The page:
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2. How do I watch the execution of my program?

Gdb functions somewhat like an interpreter for your programs. You can stop your program at any time by sending it signals. Normally this is done using key combinations like Ctrl-C for the interrupt signal SIGINT. Outside of gdb this would terminate your program. Gdb traps this signal and stops executing your program. Also, using breakpoints you can have your program stop executing at any line of code or function call. Once your program is stopped, you can examine 'where' it is in your code. You can look at the variables currently in scope, as well as your memory space and the cpu registers. You can also change variables and memory to see what effect it has on your code.

How do I...?

  1. stop execution
  2. continue execution
  3. see where my program stopped?
  4. step through my code line-by-line?
  5. examine variables?
  6. modify variables?
  7. call functions linked into my program?
  8. return from a function?

2.1 How do I stop execution? [top]   [toc]

You can stop execution by sending your program UNIX symbols like SIGINT. This is done using the Ctrl-C key combination. In the following example, I pressed Ctrl-C after 'Starting Program...' appeared.

(gdb) run
Starting Program: /home/ug/ryansc/a.out

Program received signal SIGINT, Interrupt.
0x80483b4 in main(argc=1, argv=0xbffffda4) at loop.c:5
5   while(1){

2.2 How do I continue execution? [top]   [toc]

Use the continue command to restart execution of your program whenever it is stopped.

2.3 How do I see where my program stopped? [top]   [toc]

Use the list command to have gdb print out the lines of code above and below the line the program is stopped at. In the example below, the breakpoint is on line 8.

(gdb) list
3       int main(int argc, char **argv)
4       {
5         int x = 30;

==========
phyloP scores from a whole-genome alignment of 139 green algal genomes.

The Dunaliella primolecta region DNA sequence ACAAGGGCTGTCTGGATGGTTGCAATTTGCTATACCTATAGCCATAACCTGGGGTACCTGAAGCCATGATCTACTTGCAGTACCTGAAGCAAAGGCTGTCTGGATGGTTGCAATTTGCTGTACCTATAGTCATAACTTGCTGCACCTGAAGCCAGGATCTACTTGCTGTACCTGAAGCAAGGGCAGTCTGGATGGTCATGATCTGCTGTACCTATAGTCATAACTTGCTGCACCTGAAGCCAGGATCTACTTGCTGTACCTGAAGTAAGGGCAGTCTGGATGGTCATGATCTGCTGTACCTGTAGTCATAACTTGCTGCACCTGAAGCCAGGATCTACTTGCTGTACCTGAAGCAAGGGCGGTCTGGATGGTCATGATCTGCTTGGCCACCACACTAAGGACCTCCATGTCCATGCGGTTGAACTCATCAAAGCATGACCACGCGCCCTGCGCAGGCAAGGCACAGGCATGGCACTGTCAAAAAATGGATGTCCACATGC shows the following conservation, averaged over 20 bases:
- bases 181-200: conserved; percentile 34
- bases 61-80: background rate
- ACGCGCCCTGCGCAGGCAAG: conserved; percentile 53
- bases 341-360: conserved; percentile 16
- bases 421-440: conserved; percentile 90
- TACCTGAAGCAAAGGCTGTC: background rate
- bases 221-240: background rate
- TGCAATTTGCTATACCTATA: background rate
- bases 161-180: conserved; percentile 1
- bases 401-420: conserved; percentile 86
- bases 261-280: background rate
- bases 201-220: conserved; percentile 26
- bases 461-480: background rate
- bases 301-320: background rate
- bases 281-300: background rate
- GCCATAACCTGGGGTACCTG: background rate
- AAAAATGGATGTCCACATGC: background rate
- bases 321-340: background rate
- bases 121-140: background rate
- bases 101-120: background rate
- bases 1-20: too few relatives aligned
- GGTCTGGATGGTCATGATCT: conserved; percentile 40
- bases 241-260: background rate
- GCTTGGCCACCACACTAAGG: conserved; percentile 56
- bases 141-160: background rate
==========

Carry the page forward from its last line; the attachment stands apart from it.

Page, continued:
6         int y = 10;
8         x = y;
10        return 0;
11      }

2.4 How do I step through my code line-by-line? [top]   [toc]

First stop your program by sending it signals or using breakpoints. Then use the next and step commands.

5   while(1){
(gdb) next
7   }

*NOTE* the next and step commands are different. On a line of code that has a function call, next will go 'over' the function call to the next line of code, while step will go 'into' the function call.

The next command:

11     fun1();
(gdb) next
12 }

The step command:

11     fun1();
(gdb) step;
fun1 () at loop.c:5
5    return 0;

2.5 How do I examine variables? [top]   [toc]

Use the print command with a variable name as the argument. For example, if you have int x and char *s:

(gdb) print x
$1 = 900
(gdb) print s
$3 = 0x8048470 "Hello World!\n"

NOTE: The output from the print command is always formatted $## = (value). The $## is simply a counter that keeps track of the variables you have examined.

2.6 How do I modify variables? [top]   [toc]

Use the set command with a C assignment statement as the argument. For example, to change int x to have the value 3:

(gdb) set x = 3
(gdb) print x
$4 = 3

NOTE: in newer versions of gdb, it may be necessary to use the command 'set var', as in 'set var x = 3'

2.7 How do I call functions linked into my program? [top]   [toc]

From the debugger command line you can use the call command to call any function linked into the program. This includes your own code as well as standard library functions. For example, if you wish to have your program dump core:

(gdb) call abort()

2.8 How do I return from a function? [top]   [toc]

Use the finish command to have a function finish executing and return to it's caller. This command also shows you what value the function returned.

(gdb) finish
Run till exit from #0  fun1 () at test.c:5
main (argc=1, argv=0xbffffaf4) at test.c:17
17        return 0;
Value returned is $1 = 1

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